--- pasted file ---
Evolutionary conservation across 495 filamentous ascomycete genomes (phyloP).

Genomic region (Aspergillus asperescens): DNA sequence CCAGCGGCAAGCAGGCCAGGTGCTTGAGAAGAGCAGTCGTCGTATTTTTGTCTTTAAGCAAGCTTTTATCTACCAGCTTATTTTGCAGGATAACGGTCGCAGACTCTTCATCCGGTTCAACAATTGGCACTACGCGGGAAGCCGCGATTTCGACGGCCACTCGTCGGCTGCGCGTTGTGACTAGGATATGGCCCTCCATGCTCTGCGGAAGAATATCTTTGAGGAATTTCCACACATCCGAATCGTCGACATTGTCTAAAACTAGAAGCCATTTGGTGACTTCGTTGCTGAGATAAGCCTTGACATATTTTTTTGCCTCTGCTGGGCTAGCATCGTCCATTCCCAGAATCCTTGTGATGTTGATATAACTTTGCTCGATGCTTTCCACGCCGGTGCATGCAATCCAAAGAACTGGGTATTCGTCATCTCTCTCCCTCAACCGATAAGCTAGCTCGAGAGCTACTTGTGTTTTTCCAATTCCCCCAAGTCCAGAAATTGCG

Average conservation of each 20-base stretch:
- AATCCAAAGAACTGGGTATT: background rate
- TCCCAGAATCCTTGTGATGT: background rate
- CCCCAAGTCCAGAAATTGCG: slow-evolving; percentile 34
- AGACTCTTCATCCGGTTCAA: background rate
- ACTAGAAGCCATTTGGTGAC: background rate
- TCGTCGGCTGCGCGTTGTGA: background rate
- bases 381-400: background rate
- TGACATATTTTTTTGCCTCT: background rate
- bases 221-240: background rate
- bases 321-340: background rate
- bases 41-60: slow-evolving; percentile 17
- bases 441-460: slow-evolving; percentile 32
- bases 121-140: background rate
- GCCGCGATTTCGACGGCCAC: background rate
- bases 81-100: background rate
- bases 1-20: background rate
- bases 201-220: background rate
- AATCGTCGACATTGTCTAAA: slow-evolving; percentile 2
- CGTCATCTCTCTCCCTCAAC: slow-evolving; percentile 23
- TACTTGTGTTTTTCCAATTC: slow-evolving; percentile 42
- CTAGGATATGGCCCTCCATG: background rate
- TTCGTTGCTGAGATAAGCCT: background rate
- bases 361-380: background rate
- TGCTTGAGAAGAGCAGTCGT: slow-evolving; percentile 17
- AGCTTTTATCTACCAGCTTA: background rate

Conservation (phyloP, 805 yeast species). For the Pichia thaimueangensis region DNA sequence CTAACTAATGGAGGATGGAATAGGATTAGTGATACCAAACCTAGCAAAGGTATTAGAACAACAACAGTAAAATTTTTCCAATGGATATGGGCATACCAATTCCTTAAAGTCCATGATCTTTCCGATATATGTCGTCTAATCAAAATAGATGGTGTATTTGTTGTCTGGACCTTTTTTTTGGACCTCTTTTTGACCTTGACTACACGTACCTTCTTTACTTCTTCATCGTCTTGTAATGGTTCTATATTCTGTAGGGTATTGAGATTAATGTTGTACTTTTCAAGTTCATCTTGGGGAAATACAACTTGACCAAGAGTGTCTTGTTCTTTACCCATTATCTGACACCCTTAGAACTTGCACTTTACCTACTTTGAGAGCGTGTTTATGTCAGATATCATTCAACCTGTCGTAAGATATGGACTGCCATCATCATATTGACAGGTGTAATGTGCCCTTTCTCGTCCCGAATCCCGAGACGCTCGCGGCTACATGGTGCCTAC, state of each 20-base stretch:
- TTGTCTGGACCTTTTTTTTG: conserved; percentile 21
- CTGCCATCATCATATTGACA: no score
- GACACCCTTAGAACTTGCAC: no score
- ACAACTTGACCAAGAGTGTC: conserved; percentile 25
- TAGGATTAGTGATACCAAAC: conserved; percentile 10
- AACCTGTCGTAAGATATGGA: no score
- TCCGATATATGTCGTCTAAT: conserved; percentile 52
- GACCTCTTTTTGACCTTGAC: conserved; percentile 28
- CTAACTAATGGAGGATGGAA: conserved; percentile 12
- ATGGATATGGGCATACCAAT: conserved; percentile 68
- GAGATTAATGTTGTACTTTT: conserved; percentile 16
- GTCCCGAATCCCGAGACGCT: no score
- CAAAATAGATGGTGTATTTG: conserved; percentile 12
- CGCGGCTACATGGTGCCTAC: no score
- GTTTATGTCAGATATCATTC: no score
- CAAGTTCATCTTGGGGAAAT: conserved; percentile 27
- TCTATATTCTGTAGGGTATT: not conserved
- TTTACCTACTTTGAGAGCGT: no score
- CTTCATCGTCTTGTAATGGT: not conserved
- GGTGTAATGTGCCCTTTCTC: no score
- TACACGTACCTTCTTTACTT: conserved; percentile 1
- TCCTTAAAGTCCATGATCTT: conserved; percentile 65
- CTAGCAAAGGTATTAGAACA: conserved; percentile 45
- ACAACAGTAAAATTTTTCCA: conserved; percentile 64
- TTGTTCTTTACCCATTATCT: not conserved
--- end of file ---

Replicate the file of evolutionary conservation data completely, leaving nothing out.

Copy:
Evolutionary conservation across 495 filamentous ascomycete genomes (phyloP).

Genomic region (Aspergillus asperescens): DNA sequence CCAGCGGCAAGCAGGCCAGGTGCTTGAGAAGAGCAGTCGTCGTATTTTTGTCTTTAAGCAAGCTTTTATCTACCAGCTTATTTTGCAGGATAACGGTCGCAGACTCTTCATCCGGTTCAACAATTGGCACTACGCGGGAAGCCGCGATTTCGACGGCCACTCGTCGGCTGCGCGTTGTGACTAGGATATGGCCCTCCATGCTCTGCGGAAGAATATCTTTGAGGAATTTCCACACATCCGAATCGTCGACATTGTCTAAAACTAGAAGCCATTTGGTGACTTCGTTGCTGAGATAAGCCTTGACATATTTTTTTGCCTCTGCTGGGCTAGCATCGTCCATTCCCAGAATCCTTGTGATGTTGATATAACTTTGCTCGATGCTTTCCACGCCGGTGCATGCAATCCAAAGAACTGGGTATTCGTCATCTCTCTCCCTCAACCGATAAGCTAGCTCGAGAGCTACTTGTGTTTTTCCAATTCCCCCAAGTCCAGAAATTGCG

Average conservation of each 20-base stretch:
- AATCCAAAGAACTGGGTATT: background rate
- TCCCAGAATCCTTGTGATGT: background rate
- CCCCAAGTCCAGAAATTGCG: slow-evolving; percentile 34
- AGACTCTTCATCCGGTTCAA: background rate
- ACTAGAAGCCATTTGGTGAC: background rate
- TCGTCGGCTGCGCGTTGTGA: background rate
- bases 381-400: background rate
- TGACATATTTTTTTGCCTCT: background rate
- bases 221-240: background rate
- bases 321-340: background rate
- bases 41-60: slow-evolving; percentile 17
- bases 441-460: slow-evolving; percentile 32
- bases 121-140: background rate
- GCCGCGATTTCGACGGCCAC: background rate
- bases 81-100: background rate
- bases 1-20: background rate
- bases 201-220: background rate
- AATCGTCGACATTGTCTAAA: slow-evolving; percentile 2
- CGTCATCTCTCTCCCTCAAC: slow-evolving; percentile 23
- TACTTGTGTTTTTCCAATTC: slow-evolving; percentile 42
- CTAGGATATGGCCCTCCATG: background rate
- TTCGTTGCTGAGATAAGCCT: background rate
- bases 361-380: background rate
- TGCTTGAGAAGAGCAGTCGT: slow-evolving; percentile 17
- AGCTTTTATCTACCAGCTTA: background rate

Conservation (phyloP, 805 yeast species). For the Pichia thaimueangensis region DNA sequence CTAACTAATGGAGGATGGAATAGGATTAGTGATACCAAACCTAGCAAAGGTATTAGAACAACAACAGTAAAATTTTTCCAATGGATATGGGCATACCAATTCCTTAAAGTCCATGATCTTTCCGATATATGTCGTCTAATCAAAATAGATGGTGTATTTGTTGTCTGGACCTTTTTTTTGGACCTCTTTTTGACCTTGACTACACGTACCTTCTTTACTTCTTCATCGTCTTGTAATGGTTCTATATTCTGTAGGGTATTGAGATTAATGTTGTACTTTTCAAGTTCATCTTGGGGAAATACAACTTGACCAAGAGTGTCTTGTTCTTTACCCATTATCTGACACCCTTAGAACTTGCACTTTACCTACTTTGAGAGCGTGTTTATGTCAGATATCATTCAACCTGTCGTAAGATATGGACTGCCATCATCATATTGACAGGTGTAATGTGCCCTTTCTCGTCCCGAATCCCGAGACGCTCGCGGCTACATGGTGCCTAC, state of each 20-base stretch:
- TTGTCTGGACCTTTTTTTTG: conserved; percentile 21
- CTGCCATCATCATATTGACA: no score
- GACACCCTTAGAACTTGCAC: no score
- ACAACTTGACCAAGAGTGTC: conserved; percentile 25
- TAGGATTAGTGATACCAAAC: conserved; percentile 10
- AACCTGTCGTAAGATATGGA: no score
- TCCGATATATGTCGTCTAAT: conserved; percentile 52
- GACCTCTTTTTGACCTTGAC: conserved; percentile 28
- CTAACTAATGGAGGATGGAA: conserved; percentile 12
- ATGGATATGGGCATACCAAT: conserved; percentile 68
- GAGATTAATGTTGTACTTTT: conserved; percentile 16
- GTCCCGAATCCCGAGACGCT: no score
- CAAAATAGATGGTGTATTTG: conserved; percentile 12
- CGCGGCTACATGGTGCCTAC: no score
- GTTTATGTCAGATATCATTC: no score
- CAAGTTCATCTTGGGGAAAT: conserved; percentile 27
- TCTATATTCTGTAGGGTATT: not conserved
- TTTACCTACTTTGAGAGCGT: no score
- CTTCATCGTCTTGTAATGGT: not conserved
- GGTGTAATGTGCCCTTTCTC: no score
- TACACGTACCTTCTTTACTT: conserved; percentile 1
- TCCTTAAAGTCCATGATCTT: conserved; percentile 65
- CTAGCAAAGGTATTAGAACA: conserved; percentile 45
- ACAACAGTAAAATTTTTCCA: conserved; percentile 64
- TTGTTCTTTACCCATTATCT: not conserved